What's the solution? More important: do we really want to find one? And an even more unpleasantly challenging question...how many fatalities will motivate us to tackle the problem?
All signs point to more accidents involving cars and pedestrians. The Valley is booming, and so is Caltrain's ridership. The commuter line is under enormous pressure to increase capacity and expand its schedule.
So, as readers have asked: (1) what is to be done about downtown's rail crossings and (2) how would we finance any construction?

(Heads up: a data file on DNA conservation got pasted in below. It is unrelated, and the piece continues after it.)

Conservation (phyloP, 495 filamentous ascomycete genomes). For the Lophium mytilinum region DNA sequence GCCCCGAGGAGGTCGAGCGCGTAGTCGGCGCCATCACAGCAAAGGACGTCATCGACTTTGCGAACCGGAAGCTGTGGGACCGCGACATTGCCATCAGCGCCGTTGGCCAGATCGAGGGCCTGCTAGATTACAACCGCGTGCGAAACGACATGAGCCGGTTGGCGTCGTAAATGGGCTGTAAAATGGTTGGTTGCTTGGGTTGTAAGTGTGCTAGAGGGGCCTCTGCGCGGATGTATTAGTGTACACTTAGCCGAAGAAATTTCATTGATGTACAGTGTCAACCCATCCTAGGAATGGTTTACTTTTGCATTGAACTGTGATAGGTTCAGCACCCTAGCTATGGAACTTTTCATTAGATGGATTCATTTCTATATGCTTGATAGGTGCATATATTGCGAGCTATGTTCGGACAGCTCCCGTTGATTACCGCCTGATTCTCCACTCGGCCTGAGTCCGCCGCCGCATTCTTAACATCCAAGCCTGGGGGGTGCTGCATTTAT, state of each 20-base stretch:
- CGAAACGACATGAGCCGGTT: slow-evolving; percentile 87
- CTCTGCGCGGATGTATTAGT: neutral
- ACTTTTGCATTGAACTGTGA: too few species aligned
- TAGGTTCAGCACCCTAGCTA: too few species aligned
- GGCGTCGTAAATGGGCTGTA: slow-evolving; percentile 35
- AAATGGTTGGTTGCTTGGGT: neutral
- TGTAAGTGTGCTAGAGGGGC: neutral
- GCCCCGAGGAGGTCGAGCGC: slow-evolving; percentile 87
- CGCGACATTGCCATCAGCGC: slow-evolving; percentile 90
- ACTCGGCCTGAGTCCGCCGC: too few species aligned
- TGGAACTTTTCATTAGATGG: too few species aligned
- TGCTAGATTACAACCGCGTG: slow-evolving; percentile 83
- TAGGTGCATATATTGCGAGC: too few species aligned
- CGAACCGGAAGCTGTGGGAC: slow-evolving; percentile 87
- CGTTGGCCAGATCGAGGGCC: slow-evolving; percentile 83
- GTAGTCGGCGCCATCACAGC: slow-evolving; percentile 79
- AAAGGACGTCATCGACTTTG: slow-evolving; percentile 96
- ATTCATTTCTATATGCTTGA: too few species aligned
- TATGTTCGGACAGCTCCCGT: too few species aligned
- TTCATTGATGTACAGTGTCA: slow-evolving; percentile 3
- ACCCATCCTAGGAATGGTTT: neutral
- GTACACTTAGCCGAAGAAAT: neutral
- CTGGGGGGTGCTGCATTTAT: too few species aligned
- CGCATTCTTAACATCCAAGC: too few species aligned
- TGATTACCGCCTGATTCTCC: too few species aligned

We have the answers. They lie in the collective although not openly shared experience and expertise of our community.
Take the design of M-A's Performing Arts Center. Architectural models from competing firms were on display for weeks. Scores of people got a chance to comment on the PAC's look and layout.
A similar design competition would help us consider grade separation. There's no one way, and no single correct way, to keep our downtown safe and prosperous. We need some new ideas both in proposals for design and finance.
Grade separation is a civic challenge we have to face. The earlier, and the more proactive, the better.